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The Firebug
by [?]

A big, powerful, red touring-car, with a shining brass bell on the front of it, was standing at the curb before our apartment late one afternoon as I entered. It was such a machine as one frequently sees threading its reckless course in and out among the trucks and street-cars, breaking all rules and regulations, stopping at nothing, the bell clanging with excitement, policemen holding back traffic instead of trying to arrest the driver – in other words, a Fire Department automobile.

I regarded it curiously for a moment, for everything connected with modern fire-fighting is interesting. Then I forgot about it as I was whisked up in the elevator, only to have it recalled sharply by the sight of a strongly built, grizzled man in a blue uniform with red lining. He was leaning forward, earnestly pouring forth a story into Kennedy’s ear.

“And back of the whole thing, sir,” I heard him say as he brought his large fist down on the table, “is a firebug – mark my words.”

Before I could close the door, Craig caught my eye, and I read in his look that he had a new case – one that interested him greatly. “Walter,” he cried, “this is Fire Marshal McCormick. It’s all right, McCormick. Mr. Jameson is an accessory both before and after the fact in my detective cases.”

A firebug! – one of the most dangerous of criminals. The word excited my imagination at once, for the newspapers had lately been making much of the strange and appalling succession of apparently incendiary fires that had terrorised the business section of the city.

“Just what makes you think that there is a firebug – one firebug, I mean – back of this curious epidemic of fires?” asked Kennedy, leaning back in his morris-chair with his finger-tips together and his eyes half closed as if expecting a revelation from some subconscious train of thought while the fire marshal presented his case.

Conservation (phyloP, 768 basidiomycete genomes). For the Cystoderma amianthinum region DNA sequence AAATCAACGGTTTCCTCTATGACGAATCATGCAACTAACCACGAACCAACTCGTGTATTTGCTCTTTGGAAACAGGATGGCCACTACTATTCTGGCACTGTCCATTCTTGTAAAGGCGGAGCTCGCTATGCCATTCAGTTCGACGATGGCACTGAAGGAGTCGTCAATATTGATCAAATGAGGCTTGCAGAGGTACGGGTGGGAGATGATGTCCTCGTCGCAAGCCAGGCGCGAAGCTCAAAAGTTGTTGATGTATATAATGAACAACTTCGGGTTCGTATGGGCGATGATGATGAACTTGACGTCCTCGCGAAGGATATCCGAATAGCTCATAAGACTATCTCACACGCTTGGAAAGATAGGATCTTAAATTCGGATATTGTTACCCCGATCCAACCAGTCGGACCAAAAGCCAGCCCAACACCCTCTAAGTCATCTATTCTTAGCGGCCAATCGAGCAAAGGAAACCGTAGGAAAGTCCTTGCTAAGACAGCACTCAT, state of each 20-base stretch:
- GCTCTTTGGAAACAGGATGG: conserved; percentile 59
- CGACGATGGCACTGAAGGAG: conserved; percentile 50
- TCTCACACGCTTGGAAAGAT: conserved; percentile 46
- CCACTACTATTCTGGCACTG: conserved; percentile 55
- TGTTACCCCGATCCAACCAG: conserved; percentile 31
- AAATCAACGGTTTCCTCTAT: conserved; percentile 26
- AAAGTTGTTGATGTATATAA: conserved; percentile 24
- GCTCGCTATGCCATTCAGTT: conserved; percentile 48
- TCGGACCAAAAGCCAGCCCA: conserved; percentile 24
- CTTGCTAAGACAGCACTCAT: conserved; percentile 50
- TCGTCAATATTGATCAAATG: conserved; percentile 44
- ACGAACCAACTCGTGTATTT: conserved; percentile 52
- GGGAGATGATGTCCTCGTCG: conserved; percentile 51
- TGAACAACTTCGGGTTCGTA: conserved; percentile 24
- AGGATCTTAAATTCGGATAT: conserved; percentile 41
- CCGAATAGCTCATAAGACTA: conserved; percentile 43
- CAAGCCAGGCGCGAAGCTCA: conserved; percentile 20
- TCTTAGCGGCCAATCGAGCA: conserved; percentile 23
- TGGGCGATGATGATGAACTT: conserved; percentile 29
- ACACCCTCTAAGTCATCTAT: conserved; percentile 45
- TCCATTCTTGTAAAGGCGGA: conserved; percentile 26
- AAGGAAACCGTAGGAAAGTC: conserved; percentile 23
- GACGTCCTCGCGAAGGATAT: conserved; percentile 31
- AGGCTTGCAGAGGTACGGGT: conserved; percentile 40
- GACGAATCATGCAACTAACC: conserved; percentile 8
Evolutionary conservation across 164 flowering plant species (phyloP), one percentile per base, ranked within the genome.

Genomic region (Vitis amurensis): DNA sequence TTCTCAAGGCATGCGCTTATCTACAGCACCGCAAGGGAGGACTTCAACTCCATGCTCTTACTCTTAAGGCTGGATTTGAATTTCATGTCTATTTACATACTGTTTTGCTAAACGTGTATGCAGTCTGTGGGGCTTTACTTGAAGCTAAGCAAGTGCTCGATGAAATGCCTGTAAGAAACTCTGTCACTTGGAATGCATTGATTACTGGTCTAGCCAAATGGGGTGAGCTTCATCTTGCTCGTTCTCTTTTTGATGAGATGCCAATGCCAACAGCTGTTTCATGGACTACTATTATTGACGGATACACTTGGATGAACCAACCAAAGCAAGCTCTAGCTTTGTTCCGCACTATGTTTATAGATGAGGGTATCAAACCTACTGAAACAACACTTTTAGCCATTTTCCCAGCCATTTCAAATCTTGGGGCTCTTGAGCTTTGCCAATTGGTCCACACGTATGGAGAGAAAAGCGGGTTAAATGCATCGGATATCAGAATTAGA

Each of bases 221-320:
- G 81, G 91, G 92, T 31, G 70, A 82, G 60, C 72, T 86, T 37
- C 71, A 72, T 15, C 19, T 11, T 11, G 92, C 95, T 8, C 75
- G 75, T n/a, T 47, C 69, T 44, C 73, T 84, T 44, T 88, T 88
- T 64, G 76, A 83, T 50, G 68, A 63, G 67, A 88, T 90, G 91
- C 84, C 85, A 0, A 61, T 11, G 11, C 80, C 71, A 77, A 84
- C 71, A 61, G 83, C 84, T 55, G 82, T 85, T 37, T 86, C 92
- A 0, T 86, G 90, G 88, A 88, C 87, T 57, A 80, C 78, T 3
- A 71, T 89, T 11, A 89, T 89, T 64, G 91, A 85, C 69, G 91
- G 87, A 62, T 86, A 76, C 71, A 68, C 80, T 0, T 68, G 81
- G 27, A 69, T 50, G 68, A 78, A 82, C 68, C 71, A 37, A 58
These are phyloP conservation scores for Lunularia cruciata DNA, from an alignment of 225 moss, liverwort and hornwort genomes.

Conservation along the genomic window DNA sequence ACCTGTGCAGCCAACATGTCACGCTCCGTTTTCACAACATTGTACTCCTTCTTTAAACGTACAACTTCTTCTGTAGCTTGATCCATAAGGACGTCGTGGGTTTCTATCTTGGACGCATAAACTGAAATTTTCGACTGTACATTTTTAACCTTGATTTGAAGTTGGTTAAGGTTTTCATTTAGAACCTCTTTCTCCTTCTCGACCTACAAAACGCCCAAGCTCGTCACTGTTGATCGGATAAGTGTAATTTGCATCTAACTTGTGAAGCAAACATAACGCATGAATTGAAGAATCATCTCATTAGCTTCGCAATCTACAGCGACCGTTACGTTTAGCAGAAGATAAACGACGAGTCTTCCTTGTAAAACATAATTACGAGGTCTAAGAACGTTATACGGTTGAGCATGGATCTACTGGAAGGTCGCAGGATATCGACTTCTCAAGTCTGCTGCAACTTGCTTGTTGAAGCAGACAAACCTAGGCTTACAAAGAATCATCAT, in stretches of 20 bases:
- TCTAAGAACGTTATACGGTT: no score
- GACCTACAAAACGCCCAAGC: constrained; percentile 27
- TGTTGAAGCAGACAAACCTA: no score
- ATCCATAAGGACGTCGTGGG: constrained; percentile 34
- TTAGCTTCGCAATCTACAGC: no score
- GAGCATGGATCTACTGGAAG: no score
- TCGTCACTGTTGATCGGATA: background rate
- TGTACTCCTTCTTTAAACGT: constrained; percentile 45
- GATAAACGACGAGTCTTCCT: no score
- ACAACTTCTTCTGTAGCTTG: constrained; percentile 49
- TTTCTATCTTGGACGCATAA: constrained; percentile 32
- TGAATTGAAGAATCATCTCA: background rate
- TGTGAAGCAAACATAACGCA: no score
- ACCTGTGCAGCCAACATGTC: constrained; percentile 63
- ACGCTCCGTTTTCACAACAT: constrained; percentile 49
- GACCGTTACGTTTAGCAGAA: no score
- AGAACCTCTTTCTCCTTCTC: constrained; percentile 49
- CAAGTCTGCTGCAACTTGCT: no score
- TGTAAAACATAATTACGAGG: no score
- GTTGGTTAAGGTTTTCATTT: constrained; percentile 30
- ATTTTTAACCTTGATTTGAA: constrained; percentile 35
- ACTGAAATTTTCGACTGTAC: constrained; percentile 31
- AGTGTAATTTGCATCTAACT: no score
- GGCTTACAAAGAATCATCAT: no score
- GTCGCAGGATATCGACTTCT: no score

“Well, usually there is no rhyme or reason about the firebug,” replied McCormick, measuring his words, “but this time I think there is some method in his madness. You know the Stacey department-stores and their allied dry-goods and garment-trade interests?

Craig nodded. Of course we knew of the gigantic dry-goods combination. It had been the talk of the press at the time of its formation, a few months ago, especially as it included among its organisers one very clever business woman, Miss Rebecca Wend. There had been considerable opposition to the combination in the trade, but Stacey had shattered it by the sheer force of his personality. McCormick leaned forward and, shaking his forefinger to emphasise his point, replied slowly, “Practically every one of these fires has been directed against a Stacey subsidiary or a corporation controlled by them.”

“But if it has gone as far as that,” put in Kennedy, “surely the regular police ought to be of more assistance to you than I.”

“I have called in the police,” answered McCormick wearily, “but they haven’t even made up their minds whether it is a single firebug or a gang. And in the meantime, my God, Kennedy, the firebug may start a fire that will get beyond control!”

“You say the police haven’t a single clue to any one who might be responsible for the fires?” I asked, hoping that perhaps the marshal might talk more freely of his suspicions to us than he had already expressed himself in the newspaper interviews I had read.

“Absolutely not a clue – except such as are ridiculous,” replied McCormick, twisting his cap viciously.

No one spoke. We were waiting for McCormick to go on.

“The first fire,” he began, repeating his story for my benefit, although Craig listened quite as attentively as if he had not heard it already, “was at the big store of Jones, Green & Co., the clothiers. The place was heavily insured. Warren, the manager and real head of the firm, was out of town at the time.”